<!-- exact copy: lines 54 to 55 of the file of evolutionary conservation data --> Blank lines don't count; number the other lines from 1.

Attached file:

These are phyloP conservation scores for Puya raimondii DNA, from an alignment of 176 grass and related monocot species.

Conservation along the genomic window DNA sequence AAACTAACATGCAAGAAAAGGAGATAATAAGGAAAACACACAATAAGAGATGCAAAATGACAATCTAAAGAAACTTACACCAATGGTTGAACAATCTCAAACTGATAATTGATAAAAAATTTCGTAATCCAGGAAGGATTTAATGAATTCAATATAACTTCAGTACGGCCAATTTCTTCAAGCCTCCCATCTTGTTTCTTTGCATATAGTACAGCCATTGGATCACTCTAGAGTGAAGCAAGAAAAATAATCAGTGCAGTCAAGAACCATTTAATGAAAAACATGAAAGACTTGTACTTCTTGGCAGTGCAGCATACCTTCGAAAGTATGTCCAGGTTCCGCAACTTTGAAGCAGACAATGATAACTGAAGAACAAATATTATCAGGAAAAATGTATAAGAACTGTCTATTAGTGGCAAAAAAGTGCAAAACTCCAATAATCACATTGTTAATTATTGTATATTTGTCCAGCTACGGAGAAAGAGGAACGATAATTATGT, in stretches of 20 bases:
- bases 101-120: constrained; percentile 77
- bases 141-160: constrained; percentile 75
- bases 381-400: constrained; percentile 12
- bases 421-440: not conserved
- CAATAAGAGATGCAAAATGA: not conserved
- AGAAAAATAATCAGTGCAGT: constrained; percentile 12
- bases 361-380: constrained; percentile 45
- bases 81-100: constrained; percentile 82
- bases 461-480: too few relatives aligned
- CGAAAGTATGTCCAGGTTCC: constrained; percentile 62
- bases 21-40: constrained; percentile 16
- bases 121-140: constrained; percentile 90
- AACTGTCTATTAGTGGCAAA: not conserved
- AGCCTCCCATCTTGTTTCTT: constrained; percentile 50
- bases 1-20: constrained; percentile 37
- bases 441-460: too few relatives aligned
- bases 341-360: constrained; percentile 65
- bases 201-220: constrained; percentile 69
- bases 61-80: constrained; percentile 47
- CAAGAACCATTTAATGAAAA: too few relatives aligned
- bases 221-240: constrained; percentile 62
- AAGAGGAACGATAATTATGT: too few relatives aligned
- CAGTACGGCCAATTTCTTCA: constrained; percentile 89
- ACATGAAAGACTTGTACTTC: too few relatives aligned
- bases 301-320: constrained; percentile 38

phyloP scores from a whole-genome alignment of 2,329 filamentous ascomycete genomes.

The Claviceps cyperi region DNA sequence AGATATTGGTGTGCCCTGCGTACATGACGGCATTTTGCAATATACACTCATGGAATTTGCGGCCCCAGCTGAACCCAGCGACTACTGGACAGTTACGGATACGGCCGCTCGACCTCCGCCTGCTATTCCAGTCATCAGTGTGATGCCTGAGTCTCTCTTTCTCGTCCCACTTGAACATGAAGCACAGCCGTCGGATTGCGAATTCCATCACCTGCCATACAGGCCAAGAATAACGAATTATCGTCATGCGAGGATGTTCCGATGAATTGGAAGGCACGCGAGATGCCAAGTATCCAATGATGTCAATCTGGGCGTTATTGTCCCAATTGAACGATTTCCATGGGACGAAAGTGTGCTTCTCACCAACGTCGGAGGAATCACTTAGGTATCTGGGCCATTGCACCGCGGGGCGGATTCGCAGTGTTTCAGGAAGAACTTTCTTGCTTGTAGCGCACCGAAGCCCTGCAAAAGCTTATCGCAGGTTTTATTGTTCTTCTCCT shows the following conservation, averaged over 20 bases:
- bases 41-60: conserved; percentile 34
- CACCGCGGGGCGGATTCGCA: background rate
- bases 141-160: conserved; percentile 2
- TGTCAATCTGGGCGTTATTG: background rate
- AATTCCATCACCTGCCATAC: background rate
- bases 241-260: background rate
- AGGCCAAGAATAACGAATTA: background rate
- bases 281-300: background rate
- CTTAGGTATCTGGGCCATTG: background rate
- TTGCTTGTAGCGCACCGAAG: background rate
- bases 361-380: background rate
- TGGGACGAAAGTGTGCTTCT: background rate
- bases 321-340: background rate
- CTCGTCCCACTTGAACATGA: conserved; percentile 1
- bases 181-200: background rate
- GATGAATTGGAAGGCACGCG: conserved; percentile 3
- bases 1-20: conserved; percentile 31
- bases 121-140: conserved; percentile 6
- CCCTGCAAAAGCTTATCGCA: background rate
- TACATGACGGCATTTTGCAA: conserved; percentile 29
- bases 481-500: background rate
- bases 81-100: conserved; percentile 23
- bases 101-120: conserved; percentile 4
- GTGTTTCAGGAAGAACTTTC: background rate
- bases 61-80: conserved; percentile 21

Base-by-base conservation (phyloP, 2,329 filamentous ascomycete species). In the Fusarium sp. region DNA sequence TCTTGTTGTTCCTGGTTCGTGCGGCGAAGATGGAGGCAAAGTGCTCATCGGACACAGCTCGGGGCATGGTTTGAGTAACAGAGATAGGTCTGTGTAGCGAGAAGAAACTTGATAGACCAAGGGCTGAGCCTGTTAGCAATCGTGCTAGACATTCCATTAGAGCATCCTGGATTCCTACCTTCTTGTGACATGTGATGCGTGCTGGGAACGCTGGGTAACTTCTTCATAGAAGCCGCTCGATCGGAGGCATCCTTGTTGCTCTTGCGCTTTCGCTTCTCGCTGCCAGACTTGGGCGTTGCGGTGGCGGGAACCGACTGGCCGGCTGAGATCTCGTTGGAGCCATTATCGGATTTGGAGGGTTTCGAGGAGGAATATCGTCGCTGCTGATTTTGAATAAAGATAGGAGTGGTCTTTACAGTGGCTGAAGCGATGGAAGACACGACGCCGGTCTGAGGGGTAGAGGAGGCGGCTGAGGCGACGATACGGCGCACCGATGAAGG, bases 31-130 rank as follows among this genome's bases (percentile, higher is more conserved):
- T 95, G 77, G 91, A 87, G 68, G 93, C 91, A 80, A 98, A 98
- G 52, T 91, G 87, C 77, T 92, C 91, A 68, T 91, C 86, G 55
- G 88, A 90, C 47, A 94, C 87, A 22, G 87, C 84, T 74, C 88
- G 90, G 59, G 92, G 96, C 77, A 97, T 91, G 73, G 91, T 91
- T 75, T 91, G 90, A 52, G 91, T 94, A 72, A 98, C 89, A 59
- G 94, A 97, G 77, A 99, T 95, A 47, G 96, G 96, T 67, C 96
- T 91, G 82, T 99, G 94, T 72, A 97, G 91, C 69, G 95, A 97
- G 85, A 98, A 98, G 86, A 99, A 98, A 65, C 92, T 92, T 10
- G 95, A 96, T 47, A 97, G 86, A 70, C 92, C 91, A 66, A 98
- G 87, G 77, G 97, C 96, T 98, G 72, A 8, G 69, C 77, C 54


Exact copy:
- bases 61-80: conserved; percentile 21

Base-by-base conservation (phyloP, 2,329 filamentous ascomycete species). In the Fusarium sp. region DNA sequence TCTTGTTGTTCCTGGTTCGTGCGGCGAAGATGGAGGCAAAGTGCTCATCGGACACAGCTCGGGGCATGGTTTGAGTAACAGAGATAGGTCTGTGTAGCGAGAAGAAACTTGATAGACCAAGGGCTGAGCCTGTTAGCAATCGTGCTAGACATTCCATTAGAGCATCCTGGATTCCTACCTTCTTGTGACATGTGATGCGTGCTGGGAACGCTGGGTAACTTCTTCATAGAAGCCGCTCGATCGGAGGCATCCTTGTTGCTCTTGCGCTTTCGCTTCTCGCTGCCAGACTTGGGCGTTGCGGTGGCGGGAACCGACTGGCCGGCTGAGATCTCGTTGGAGCCATTATCGGATTTGGAGGGTTTCGAGGAGGAATATCGTCGCTGCTGATTTTGAATAAAGATAGGAGTGGTCTTTACAGTGGCTGAAGCGATGGAAGACACGACGCCGGTCTGAGGGGTAGAGGAGGCGGCTGAGGCGACGATACGGCGCACCGATGAAGG, bases 31-130 rank as follows among this genome's bases (percentile, higher is more conserved):